Teaching Online Puts My Students — and My Health — First

Originally published to Medium – September 23, 2020

By: Verna Richard

For twelve years, I taught chemistry and physics in a brick-and-mortar public high school. Then, after more than a decade of teaching in a traditional setting, my health took a downturn. This forced me to consider two options: I could find a different career, or I could teach in a different kind of academic environment. I decided on the latter and became an online science teacher. It’s one of the best decisions I’ve ever made.

Across the country, there are thousands of teachers just like me who are being forced to make a choice between their health or the job they love. According to the Centers for Disease Control and Prevention, 6 in 10 of U.S. adults have chronic disease. And nearly one in four teachers has a health condition, myself included, that puts us at increased risk of contracting COVID-19. That’s why, as officials continue to finalize their decisions on how to safely re-open schools this fall, their decision-making process must consider the health needs of our nation’s teachers.

Before I became a teacher, I worked as an industrial lab and research tech for a national food service company and as an environmental geologist with a local firm. Teaching allowed me to share my experiences and passion for science with my students, and I loved every second of it. But I soon began to experience strong symptoms of hyperparathyroidism, which included excessive and frequent migraines, discomfort throughout the digestive tract, kidney stones, elevated blood pressure and cholesterol, brain fog, and heart palpitations. Individually, each of these issues was manageable, but when they came in groups of three or more, they zapped my energy and I was completely lethargic.

Calling in sick was something I did not like to do, but I could not make it through the day when my pain level was at a 10. When I missed a day in the classroom, my students missed a day of instruction. If there was a substitute teacher available, they could do enrichment exercises, but oftentimes there wasn’t a sub and my students were redistributed to several classrooms. I wasn’t getting to do what I loved the way I wanted, and my students were the ones paying the price.

I knew if my health continued to decline, it would not be long before I wouldn’t be physically able to teach. To keep doing what I loved, I needed an environment in which I could still provide my students with high-quality instruction, even if I did not have the energy to commute to or walk around a traditional classroom. I decided to teach online at Louisiana Virtual Charter Academy (LAVCA).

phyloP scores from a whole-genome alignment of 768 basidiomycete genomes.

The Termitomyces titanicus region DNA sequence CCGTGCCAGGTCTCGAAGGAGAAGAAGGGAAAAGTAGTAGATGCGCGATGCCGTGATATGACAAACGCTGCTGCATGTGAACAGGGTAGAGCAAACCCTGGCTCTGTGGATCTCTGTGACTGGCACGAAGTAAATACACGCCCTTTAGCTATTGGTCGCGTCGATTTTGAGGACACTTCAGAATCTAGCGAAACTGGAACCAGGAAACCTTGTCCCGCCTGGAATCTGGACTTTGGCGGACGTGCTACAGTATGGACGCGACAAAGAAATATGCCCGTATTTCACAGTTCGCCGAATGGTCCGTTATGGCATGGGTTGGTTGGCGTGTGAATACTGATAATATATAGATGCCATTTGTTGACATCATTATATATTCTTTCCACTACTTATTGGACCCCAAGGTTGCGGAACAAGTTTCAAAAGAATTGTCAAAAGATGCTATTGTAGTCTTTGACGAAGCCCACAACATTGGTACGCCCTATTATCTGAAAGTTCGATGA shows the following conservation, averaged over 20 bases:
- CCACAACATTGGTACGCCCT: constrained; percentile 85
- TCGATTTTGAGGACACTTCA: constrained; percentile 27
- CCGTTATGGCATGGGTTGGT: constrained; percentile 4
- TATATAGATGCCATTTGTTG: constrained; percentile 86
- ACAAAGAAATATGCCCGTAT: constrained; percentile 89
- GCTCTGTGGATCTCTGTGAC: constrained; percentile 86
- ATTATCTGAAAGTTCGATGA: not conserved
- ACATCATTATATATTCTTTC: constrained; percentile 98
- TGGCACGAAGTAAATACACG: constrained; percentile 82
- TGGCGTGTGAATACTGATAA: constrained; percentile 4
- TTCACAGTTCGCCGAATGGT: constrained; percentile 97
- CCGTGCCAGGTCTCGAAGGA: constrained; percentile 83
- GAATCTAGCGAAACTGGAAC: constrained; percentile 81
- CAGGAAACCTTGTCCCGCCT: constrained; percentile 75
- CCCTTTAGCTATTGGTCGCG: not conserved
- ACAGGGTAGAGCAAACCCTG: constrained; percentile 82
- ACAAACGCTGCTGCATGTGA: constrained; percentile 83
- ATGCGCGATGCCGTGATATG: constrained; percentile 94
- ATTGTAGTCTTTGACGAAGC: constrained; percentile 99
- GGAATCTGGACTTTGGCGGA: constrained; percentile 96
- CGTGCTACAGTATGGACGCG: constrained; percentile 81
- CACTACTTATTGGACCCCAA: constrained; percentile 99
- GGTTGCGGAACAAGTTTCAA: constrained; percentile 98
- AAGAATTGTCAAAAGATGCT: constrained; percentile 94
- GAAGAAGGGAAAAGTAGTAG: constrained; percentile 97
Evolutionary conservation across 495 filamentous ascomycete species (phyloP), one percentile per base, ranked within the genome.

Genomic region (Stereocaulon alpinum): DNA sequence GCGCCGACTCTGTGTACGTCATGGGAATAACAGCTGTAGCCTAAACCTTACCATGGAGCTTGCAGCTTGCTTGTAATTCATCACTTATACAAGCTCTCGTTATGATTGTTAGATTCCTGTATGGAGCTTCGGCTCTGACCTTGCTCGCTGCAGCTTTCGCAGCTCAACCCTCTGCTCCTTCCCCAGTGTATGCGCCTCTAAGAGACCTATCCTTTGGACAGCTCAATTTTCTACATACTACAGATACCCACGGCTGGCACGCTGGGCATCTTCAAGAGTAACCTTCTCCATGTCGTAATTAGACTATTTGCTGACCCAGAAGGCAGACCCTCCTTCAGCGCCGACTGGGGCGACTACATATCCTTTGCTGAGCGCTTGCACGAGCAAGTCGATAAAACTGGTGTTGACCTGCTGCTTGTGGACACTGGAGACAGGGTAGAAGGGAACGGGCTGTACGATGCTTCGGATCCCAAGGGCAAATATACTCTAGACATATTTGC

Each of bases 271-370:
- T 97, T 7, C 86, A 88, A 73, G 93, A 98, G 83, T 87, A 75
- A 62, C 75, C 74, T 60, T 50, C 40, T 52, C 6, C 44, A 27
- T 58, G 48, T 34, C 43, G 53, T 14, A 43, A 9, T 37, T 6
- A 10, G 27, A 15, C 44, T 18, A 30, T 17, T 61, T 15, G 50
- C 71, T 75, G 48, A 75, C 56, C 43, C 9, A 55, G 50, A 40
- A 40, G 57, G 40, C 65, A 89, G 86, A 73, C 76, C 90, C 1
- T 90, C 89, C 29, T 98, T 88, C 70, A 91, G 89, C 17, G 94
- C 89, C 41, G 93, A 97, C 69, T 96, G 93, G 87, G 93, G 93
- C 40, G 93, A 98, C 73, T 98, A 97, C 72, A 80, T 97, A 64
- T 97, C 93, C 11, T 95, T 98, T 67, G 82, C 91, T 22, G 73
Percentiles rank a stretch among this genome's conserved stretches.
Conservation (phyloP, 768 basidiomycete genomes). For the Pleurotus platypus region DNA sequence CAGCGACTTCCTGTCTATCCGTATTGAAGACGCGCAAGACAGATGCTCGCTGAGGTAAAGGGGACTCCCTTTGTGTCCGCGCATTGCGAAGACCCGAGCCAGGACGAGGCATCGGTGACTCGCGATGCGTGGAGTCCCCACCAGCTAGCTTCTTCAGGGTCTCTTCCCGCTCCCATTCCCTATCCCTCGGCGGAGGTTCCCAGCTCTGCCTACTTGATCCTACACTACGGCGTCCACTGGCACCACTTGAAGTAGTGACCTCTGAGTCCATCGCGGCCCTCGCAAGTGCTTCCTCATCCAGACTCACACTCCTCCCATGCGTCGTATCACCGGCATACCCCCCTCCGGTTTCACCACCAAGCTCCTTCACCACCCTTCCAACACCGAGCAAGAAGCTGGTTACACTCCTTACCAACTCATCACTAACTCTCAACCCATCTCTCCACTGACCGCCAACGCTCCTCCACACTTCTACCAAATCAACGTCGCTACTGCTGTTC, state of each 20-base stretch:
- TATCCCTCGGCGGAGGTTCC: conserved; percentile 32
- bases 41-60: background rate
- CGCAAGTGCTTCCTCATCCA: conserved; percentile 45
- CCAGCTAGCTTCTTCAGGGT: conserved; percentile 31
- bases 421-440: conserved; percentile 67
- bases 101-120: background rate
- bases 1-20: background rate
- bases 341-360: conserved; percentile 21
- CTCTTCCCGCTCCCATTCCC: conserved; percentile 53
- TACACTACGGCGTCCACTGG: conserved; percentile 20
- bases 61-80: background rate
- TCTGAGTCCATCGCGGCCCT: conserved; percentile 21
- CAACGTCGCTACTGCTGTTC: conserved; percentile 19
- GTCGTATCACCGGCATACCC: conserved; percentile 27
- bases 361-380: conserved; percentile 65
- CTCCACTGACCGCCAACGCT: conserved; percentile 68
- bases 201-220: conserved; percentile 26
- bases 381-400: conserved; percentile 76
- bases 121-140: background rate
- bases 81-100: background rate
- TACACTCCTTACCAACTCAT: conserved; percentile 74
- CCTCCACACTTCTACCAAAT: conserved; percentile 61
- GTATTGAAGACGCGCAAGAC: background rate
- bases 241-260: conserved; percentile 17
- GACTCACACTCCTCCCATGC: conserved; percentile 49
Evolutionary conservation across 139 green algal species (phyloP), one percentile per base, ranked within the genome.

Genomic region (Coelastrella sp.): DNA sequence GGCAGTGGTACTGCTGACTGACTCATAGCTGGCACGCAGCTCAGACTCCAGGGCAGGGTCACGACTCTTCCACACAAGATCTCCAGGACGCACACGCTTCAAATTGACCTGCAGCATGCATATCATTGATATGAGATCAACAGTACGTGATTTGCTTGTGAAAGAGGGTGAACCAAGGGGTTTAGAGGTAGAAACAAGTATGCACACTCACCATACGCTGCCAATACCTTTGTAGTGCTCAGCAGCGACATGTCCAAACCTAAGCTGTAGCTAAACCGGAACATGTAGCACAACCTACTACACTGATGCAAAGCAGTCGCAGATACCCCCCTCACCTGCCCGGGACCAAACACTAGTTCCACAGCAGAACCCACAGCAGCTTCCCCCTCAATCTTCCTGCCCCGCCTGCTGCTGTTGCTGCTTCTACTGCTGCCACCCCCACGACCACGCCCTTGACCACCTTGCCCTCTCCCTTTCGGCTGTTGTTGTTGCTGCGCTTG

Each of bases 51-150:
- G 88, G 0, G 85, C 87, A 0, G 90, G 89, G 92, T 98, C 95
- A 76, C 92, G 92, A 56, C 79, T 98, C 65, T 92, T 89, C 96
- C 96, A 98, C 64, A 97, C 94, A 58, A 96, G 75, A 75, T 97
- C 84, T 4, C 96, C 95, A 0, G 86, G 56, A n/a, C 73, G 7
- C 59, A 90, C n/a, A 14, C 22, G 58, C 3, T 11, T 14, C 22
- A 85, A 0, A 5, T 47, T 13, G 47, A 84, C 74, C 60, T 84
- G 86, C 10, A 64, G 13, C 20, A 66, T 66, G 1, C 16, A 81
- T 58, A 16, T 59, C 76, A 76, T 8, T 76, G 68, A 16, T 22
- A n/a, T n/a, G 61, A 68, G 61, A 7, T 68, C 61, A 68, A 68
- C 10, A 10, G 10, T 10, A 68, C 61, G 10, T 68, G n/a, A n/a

Today, as a high school science teacher, I plan engaging online lessons, conduct fun science experiments, build relationships with my students and their families, and help prepare them for life after high school, just like I did in a brick-and-mortar school setting. My daily agenda is always full. I often work 50–60 hours a week making and optimizing lessons, grading written assignments, and providing feedback the same way I did in brick and mortar school. And my students receive the same curriculum and meet the same testing requirements as their peers across the state.

I still have days when my health issues flare up, but because I teach online from my home, I rarely need to take a day off. I can be there for my students without worrying that they are missing valuable instruction time or worrying about my health, especially during the pandemic.

While many districts are beginning the school year fully online, other districts are using a blended learning approach with both online and in-person lessons. Others have already opened their doors to daily in-person learning. However, I urge every school district to consider implementing more online teaching options for educators. Teaching online is a way for teachers, like myself, with health issues to have a safe alternative to continue doing what we love to do — teach! Without the opportunity to teach online, I would not have been able to continue my career as a science teacher. The best part is still seeing those moments of discovery in my students’ eyes, and knowing I am helping to shape the next generation of scientists.

Verna Richard, M. Ed. is a 20-year veteran science teacher in both online and brick-and-mortar settings. She has been teaching high school science at Louisiana Virtual Charter Academy (LAVCA) since 2012.

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